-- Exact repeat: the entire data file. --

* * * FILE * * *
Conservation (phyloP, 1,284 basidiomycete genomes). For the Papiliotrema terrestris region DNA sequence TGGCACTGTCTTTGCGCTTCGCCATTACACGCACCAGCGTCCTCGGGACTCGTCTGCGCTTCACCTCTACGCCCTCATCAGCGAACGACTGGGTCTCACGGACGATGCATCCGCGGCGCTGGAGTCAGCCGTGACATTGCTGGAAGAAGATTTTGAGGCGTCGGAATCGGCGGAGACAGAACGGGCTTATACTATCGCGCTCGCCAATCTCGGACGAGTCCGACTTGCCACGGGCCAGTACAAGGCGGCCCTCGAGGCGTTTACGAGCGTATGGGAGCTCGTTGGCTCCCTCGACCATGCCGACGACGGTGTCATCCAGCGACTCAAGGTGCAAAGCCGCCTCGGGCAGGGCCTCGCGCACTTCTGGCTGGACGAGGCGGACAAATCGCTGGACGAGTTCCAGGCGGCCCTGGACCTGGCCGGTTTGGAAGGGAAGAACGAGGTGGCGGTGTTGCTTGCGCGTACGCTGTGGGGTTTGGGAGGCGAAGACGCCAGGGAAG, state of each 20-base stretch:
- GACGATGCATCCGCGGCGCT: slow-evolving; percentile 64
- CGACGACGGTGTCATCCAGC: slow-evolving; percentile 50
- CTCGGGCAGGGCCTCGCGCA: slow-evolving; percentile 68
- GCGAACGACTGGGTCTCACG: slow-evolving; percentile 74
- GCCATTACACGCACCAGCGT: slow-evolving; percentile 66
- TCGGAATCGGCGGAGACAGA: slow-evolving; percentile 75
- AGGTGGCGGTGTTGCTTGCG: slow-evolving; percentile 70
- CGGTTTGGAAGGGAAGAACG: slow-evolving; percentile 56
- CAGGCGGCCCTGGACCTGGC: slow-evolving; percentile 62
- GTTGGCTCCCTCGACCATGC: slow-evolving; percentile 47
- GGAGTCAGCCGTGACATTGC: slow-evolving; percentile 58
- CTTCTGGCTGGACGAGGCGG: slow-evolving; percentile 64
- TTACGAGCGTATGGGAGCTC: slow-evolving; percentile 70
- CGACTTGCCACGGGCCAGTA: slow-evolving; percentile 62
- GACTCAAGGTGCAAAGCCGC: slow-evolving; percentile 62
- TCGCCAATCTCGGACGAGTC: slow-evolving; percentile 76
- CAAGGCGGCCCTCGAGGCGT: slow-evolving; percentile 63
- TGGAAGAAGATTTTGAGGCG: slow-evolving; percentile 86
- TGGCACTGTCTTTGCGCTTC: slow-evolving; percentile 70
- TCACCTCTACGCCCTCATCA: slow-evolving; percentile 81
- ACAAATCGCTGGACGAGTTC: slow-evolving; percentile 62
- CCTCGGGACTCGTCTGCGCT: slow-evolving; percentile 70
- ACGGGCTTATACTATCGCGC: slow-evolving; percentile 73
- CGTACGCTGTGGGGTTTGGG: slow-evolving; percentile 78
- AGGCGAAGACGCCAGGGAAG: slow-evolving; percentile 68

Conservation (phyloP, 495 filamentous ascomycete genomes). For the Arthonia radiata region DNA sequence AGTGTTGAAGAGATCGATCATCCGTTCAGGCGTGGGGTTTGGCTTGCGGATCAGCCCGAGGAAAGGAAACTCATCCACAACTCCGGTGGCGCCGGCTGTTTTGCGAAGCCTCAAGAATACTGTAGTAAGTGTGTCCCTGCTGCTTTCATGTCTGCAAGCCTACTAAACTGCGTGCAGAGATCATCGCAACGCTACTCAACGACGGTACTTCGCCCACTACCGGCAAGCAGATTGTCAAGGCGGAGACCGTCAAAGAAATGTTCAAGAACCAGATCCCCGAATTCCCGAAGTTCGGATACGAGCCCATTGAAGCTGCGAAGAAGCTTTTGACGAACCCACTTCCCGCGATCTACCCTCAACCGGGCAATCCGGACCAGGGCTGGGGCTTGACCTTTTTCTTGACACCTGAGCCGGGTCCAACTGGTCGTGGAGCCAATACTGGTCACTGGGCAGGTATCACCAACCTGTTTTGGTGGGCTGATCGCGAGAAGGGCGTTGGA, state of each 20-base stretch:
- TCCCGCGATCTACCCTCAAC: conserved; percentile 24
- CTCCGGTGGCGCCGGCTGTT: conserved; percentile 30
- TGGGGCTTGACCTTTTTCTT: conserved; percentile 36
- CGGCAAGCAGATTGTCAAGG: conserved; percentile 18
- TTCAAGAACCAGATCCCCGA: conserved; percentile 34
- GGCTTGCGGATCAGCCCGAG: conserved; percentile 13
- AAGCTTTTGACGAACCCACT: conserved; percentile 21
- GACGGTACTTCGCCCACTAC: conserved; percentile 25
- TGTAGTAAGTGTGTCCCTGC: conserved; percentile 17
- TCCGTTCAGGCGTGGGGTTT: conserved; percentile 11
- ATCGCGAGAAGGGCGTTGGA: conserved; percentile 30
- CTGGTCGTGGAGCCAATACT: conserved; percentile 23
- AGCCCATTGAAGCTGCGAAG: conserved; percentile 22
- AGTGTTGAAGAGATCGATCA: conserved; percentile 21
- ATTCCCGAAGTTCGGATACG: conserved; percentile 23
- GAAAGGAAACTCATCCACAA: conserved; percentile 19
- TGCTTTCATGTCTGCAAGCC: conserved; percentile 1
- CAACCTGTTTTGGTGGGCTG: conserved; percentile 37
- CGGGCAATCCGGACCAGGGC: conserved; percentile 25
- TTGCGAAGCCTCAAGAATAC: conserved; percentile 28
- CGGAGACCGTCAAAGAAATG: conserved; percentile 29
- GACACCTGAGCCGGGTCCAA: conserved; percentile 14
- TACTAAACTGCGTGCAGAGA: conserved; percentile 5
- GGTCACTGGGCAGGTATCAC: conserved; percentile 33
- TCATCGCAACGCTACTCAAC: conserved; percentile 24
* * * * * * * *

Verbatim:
Conservation (phyloP, 1,284 basidiomycete genomes). For the Papiliotrema terrestris region DNA sequence TGGCACTGTCTTTGCGCTTCGCCATTACACGCACCAGCGTCCTCGGGACTCGTCTGCGCTTCACCTCTACGCCCTCATCAGCGAACGACTGGGTCTCACGGACGATGCATCCGCGGCGCTGGAGTCAGCCGTGACATTGCTGGAAGAAGATTTTGAGGCGTCGGAATCGGCGGAGACAGAACGGGCTTATACTATCGCGCTCGCCAATCTCGGACGAGTCCGACTTGCCACGGGCCAGTACAAGGCGGCCCTCGAGGCGTTTACGAGCGTATGGGAGCTCGTTGGCTCCCTCGACCATGCCGACGACGGTGTCATCCAGCGACTCAAGGTGCAAAGCCGCCTCGGGCAGGGCCTCGCGCACTTCTGGCTGGACGAGGCGGACAAATCGCTGGACGAGTTCCAGGCGGCCCTGGACCTGGCCGGTTTGGAAGGGAAGAACGAGGTGGCGGTGTTGCTTGCGCGTACGCTGTGGGGTTTGGGAGGCGAAGACGCCAGGGAAG, state of each 20-base stretch:
- GACGATGCATCCGCGGCGCT: slow-evolving; percentile 64
- CGACGACGGTGTCATCCAGC: slow-evolving; percentile 50
- CTCGGGCAGGGCCTCGCGCA: slow-evolving; percentile 68
- GCGAACGACTGGGTCTCACG: slow-evolving; percentile 74
- GCCATTACACGCACCAGCGT: slow-evolving; percentile 66
- TCGGAATCGGCGGAGACAGA: slow-evolving; percentile 75
- AGGTGGCGGTGTTGCTTGCG: slow-evolving; percentile 70
- CGGTTTGGAAGGGAAGAACG: slow-evolving; percentile 56
- CAGGCGGCCCTGGACCTGGC: slow-evolving; percentile 62
- GTTGGCTCCCTCGACCATGC: slow-evolving; percentile 47
- GGAGTCAGCCGTGACATTGC: slow-evolving; percentile 58
- CTTCTGGCTGGACGAGGCGG: slow-evolving; percentile 64
- TTACGAGCGTATGGGAGCTC: slow-evolving; percentile 70
- CGACTTGCCACGGGCCAGTA: slow-evolving; percentile 62
- GACTCAAGGTGCAAAGCCGC: slow-evolving; percentile 62
- TCGCCAATCTCGGACGAGTC: slow-evolving; percentile 76
- CAAGGCGGCCCTCGAGGCGT: slow-evolving; percentile 63
- TGGAAGAAGATTTTGAGGCG: slow-evolving; percentile 86
- TGGCACTGTCTTTGCGCTTC: slow-evolving; percentile 70
- TCACCTCTACGCCCTCATCA: slow-evolving; percentile 81
- ACAAATCGCTGGACGAGTTC: slow-evolving; percentile 62
- CCTCGGGACTCGTCTGCGCT: slow-evolving; percentile 70
- ACGGGCTTATACTATCGCGC: slow-evolving; percentile 73
- CGTACGCTGTGGGGTTTGGG: slow-evolving; percentile 78
- AGGCGAAGACGCCAGGGAAG: slow-evolving; percentile 68

Conservation (phyloP, 495 filamentous ascomycete genomes). For the Arthonia radiata region DNA sequence AGTGTTGAAGAGATCGATCATCCGTTCAGGCGTGGGGTTTGGCTTGCGGATCAGCCCGAGGAAAGGAAACTCATCCACAACTCCGGTGGCGCCGGCTGTTTTGCGAAGCCTCAAGAATACTGTAGTAAGTGTGTCCCTGCTGCTTTCATGTCTGCAAGCCTACTAAACTGCGTGCAGAGATCATCGCAACGCTACTCAACGACGGTACTTCGCCCACTACCGGCAAGCAGATTGTCAAGGCGGAGACCGTCAAAGAAATGTTCAAGAACCAGATCCCCGAATTCCCGAAGTTCGGATACGAGCCCATTGAAGCTGCGAAGAAGCTTTTGACGAACCCACTTCCCGCGATCTACCCTCAACCGGGCAATCCGGACCAGGGCTGGGGCTTGACCTTTTTCTTGACACCTGAGCCGGGTCCAACTGGTCGTGGAGCCAATACTGGTCACTGGGCAGGTATCACCAACCTGTTTTGGTGGGCTGATCGCGAGAAGGGCGTTGGA, state of each 20-base stretch:
- TCCCGCGATCTACCCTCAAC: conserved; percentile 24
- CTCCGGTGGCGCCGGCTGTT: conserved; percentile 30
- TGGGGCTTGACCTTTTTCTT: conserved; percentile 36
- CGGCAAGCAGATTGTCAAGG: conserved; percentile 18
- TTCAAGAACCAGATCCCCGA: conserved; percentile 34
- GGCTTGCGGATCAGCCCGAG: conserved; percentile 13
- AAGCTTTTGACGAACCCACT: conserved; percentile 21
- GACGGTACTTCGCCCACTAC: conserved; percentile 25
- TGTAGTAAGTGTGTCCCTGC: conserved; percentile 17
- TCCGTTCAGGCGTGGGGTTT: conserved; percentile 11
- ATCGCGAGAAGGGCGTTGGA: conserved; percentile 30
- CTGGTCGTGGAGCCAATACT: conserved; percentile 23
- AGCCCATTGAAGCTGCGAAG: conserved; percentile 22
- AGTGTTGAAGAGATCGATCA: conserved; percentile 21
- ATTCCCGAAGTTCGGATACG: conserved; percentile 23
- GAAAGGAAACTCATCCACAA: conserved; percentile 19
- TGCTTTCATGTCTGCAAGCC: conserved; percentile 1
- CAACCTGTTTTGGTGGGCTG: conserved; percentile 37
- CGGGCAATCCGGACCAGGGC: conserved; percentile 25
- TTGCGAAGCCTCAAGAATAC: conserved; percentile 28
- CGGAGACCGTCAAAGAAATG: conserved; percentile 29
- GACACCTGAGCCGGGTCCAA: conserved; percentile 14
- TACTAAACTGCGTGCAGAGA: conserved; percentile 5
- GGTCACTGGGCAGGTATCAC: conserved; percentile 33
- TCATCGCAACGCTACTCAAC: conserved; percentile 24